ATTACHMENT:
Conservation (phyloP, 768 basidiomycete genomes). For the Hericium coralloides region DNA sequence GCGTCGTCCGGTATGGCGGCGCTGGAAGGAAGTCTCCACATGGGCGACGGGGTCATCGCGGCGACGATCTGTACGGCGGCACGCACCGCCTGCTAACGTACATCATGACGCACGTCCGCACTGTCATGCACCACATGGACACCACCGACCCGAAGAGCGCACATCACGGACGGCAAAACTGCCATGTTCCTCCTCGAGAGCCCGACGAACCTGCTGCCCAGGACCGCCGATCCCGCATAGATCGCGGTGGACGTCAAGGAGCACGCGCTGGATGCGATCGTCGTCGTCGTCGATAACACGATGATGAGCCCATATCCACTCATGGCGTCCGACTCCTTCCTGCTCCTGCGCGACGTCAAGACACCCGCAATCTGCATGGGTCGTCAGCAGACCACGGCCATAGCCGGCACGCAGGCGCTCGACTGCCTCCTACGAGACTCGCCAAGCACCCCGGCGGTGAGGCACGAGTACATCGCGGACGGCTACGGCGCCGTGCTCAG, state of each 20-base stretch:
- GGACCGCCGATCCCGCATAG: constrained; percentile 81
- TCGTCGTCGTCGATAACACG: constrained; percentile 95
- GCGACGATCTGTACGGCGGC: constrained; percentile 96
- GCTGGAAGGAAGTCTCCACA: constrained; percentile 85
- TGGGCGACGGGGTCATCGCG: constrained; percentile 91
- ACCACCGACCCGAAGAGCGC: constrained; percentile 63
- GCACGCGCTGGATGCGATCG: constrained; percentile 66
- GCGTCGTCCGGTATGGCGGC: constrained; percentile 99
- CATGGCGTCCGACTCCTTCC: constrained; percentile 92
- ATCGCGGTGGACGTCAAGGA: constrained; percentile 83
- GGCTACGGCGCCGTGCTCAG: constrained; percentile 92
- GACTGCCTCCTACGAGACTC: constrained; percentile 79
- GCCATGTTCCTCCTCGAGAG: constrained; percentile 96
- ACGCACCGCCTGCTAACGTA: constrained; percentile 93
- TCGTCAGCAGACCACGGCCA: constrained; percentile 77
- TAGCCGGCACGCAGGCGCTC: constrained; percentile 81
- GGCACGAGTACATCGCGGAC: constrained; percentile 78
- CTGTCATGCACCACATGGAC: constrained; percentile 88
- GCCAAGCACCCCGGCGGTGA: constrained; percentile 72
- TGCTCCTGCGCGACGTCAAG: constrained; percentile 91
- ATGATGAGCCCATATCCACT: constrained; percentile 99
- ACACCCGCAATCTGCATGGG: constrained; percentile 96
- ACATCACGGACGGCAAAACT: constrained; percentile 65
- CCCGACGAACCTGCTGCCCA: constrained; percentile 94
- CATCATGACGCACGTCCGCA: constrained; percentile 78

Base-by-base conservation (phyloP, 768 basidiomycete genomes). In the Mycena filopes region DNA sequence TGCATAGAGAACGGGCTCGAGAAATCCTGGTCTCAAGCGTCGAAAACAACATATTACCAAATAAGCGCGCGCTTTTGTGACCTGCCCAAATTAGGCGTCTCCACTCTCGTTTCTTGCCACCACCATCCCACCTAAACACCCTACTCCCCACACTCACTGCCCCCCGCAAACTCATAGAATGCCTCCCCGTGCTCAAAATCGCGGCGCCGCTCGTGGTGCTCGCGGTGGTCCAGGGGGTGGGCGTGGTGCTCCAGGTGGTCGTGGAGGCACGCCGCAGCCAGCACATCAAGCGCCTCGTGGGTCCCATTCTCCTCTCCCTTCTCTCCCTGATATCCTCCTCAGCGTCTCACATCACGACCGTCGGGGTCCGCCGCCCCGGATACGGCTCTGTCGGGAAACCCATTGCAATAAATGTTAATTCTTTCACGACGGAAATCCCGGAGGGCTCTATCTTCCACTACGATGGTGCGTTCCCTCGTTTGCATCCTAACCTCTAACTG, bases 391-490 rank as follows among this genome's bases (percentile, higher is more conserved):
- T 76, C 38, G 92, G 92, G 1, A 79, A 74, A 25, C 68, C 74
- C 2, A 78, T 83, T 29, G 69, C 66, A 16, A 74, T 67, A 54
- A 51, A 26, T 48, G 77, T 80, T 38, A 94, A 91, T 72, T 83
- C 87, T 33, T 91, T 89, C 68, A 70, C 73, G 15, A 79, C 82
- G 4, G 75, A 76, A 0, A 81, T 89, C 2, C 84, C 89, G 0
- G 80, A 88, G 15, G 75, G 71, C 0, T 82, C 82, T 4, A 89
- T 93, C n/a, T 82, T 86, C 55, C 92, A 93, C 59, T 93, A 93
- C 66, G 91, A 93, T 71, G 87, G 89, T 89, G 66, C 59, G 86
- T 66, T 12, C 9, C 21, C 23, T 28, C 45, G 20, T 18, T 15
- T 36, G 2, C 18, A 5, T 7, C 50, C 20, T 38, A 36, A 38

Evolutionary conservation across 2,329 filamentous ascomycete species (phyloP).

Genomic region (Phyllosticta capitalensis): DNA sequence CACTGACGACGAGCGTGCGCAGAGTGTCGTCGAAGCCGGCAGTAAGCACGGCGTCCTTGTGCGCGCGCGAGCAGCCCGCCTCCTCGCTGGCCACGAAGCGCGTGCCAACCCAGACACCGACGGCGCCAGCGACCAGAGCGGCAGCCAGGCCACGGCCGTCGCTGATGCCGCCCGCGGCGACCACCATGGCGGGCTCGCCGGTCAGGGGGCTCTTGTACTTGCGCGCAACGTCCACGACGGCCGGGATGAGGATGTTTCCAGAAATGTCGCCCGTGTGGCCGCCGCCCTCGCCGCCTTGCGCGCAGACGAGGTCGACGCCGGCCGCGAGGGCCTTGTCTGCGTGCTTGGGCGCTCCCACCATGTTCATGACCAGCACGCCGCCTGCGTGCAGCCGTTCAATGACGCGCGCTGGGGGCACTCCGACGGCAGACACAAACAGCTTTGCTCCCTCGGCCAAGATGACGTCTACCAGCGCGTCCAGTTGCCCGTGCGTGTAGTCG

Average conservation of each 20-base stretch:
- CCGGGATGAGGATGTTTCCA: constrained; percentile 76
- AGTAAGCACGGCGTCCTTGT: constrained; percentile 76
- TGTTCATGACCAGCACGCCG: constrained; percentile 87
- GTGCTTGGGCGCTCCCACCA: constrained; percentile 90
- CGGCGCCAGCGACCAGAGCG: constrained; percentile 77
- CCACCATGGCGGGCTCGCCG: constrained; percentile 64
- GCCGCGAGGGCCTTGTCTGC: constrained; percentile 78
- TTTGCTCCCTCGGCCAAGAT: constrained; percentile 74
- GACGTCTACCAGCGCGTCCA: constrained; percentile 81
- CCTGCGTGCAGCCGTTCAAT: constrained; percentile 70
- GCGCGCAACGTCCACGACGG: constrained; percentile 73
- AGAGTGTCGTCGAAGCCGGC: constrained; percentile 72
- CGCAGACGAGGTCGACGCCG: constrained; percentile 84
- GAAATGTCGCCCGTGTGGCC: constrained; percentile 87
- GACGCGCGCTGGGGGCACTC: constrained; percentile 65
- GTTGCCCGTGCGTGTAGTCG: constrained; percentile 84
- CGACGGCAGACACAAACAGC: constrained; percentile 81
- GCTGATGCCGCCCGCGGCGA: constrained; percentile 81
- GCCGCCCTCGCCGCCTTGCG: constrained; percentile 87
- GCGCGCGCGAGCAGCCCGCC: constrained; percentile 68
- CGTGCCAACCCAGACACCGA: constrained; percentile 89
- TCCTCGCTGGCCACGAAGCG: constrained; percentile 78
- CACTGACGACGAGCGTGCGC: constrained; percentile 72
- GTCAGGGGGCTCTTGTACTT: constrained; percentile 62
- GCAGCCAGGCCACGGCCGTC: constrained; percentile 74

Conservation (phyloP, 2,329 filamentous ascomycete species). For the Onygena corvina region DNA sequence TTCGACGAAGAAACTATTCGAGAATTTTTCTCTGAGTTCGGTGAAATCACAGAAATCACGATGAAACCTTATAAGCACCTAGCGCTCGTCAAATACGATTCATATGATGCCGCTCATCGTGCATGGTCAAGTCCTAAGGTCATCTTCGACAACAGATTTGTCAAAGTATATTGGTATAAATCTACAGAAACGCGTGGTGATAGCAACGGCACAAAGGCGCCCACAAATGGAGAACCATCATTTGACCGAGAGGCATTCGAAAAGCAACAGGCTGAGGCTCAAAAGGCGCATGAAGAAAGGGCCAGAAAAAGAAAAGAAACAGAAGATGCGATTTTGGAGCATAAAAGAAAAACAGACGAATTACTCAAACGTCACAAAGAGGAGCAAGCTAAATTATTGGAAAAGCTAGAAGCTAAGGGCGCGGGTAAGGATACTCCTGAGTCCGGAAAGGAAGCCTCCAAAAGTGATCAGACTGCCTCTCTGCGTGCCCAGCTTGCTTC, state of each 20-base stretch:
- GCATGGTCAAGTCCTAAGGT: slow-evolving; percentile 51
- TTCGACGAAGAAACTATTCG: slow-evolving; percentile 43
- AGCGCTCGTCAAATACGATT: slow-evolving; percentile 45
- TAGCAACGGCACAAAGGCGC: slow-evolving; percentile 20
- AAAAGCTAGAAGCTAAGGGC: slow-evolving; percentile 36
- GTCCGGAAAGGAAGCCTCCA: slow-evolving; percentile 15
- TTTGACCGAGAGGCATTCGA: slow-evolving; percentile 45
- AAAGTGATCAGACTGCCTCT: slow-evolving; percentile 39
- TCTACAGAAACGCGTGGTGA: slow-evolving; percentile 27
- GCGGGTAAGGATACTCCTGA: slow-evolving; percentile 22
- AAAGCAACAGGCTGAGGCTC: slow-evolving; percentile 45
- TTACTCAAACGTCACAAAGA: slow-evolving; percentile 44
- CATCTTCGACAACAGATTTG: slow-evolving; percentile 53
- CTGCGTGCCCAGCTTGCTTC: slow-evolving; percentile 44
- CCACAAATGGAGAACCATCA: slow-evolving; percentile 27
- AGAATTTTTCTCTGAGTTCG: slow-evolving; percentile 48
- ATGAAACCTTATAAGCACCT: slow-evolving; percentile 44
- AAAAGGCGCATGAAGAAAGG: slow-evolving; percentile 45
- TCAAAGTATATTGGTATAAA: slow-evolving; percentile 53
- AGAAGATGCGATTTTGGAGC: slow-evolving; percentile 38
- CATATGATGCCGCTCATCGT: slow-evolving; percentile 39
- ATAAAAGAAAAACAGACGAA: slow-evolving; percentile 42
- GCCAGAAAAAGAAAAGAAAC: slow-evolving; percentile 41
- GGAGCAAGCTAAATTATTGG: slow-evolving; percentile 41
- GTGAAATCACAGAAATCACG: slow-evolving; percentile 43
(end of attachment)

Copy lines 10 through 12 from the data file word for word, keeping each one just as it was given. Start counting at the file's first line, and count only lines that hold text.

- CATGGCGTCCGACTCCTTCC: constrained; percentile 92
- ATCGCGGTGGACGTCAAGGA: constrained; percentile 83
- GGCTACGGCGCCGTGCTCAG: constrained; percentile 92